Everyone should be prepared for natural disasters

As the nation struggles to grasp the enormity of the disaster wrought by Hurricane Harvey and braces for massive Hurricane Irma, which is due to hit Florida this weekend, people living in places like Whidbey Island probably feel pretty safe by comparison.

But while Whidbey Island is out of harm’s way when it comes to hurricanes, it’s not immune to the impacts of natural disaster. The earthquake in Mexico Friday and the tragic loss of life should be a reminder of our vulnerabilities.

Fault lines crisscross the island. Tsunami-warning signs are posted on the shoreline. Homes perch on bluffs susceptible to landslides. There will inevitably be wind storms and power outages.

It’s not time to be scared. It’s time to be prepared.

One new tool in the perennial effort to get residents prepared is Island County’s new emergency preparedness app, which Island County’s director of emergency management showed off during a a Safety and Emergency Prep Fair in Freeland this week. The app streamlines the process of figuring out what one needs to do in order to sufficiently prepare for a large event that could strand Whidbey residents.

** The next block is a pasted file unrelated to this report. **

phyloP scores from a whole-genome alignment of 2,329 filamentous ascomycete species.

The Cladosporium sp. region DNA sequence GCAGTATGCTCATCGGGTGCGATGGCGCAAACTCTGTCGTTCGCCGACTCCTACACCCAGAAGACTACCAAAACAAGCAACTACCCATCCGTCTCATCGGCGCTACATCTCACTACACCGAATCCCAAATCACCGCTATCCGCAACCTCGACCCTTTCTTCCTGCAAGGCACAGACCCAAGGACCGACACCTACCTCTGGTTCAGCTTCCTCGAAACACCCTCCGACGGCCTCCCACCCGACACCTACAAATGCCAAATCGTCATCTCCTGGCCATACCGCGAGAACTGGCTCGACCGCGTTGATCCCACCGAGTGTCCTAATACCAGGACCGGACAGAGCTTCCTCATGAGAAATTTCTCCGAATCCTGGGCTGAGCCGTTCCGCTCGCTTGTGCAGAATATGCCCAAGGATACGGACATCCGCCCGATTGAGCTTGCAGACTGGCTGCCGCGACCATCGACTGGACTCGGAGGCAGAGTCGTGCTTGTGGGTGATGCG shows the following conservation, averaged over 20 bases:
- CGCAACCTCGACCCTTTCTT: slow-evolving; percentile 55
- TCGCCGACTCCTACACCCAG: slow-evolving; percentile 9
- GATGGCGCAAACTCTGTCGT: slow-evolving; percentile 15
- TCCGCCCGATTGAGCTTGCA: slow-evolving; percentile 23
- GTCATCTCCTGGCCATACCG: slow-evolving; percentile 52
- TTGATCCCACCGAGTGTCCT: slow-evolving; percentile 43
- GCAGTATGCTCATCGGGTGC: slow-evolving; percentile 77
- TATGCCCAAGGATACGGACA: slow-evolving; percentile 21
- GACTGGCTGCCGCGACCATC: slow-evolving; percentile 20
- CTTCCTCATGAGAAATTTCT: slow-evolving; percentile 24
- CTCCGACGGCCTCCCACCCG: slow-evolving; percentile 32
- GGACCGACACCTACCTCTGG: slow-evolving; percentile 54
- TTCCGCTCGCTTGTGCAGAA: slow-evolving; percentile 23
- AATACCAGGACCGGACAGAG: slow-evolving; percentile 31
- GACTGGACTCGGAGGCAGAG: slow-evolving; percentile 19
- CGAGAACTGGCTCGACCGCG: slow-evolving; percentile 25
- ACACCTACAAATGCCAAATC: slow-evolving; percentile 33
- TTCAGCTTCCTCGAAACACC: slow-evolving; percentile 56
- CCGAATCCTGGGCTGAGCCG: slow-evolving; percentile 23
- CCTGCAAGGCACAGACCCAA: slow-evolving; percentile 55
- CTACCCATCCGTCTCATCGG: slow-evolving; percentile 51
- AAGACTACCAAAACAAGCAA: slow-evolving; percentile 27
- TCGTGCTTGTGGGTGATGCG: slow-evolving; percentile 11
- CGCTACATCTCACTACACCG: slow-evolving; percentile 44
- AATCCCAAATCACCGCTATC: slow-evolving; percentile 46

The department’s website, www.islandcountywa.gov/DEM/Pages/Home.aspx, also has comprehensive preparedness advice, including information about the FEMA’s Map Your Neighborhood program.

Those who missed the preparedness event can attend a Neighborhood Preparedness Fair being held 1-4 p.m. today, Sept. 9, at at the Family Bible Church in Oak Harbor. It will feature free samples of long-shelf-life foods, a free thermal blanket and information from local experts. Officials from Island County Sheriff’s Office, Island County Department of Emergency Management and Parents of Special Needs Children will be there to answer questions.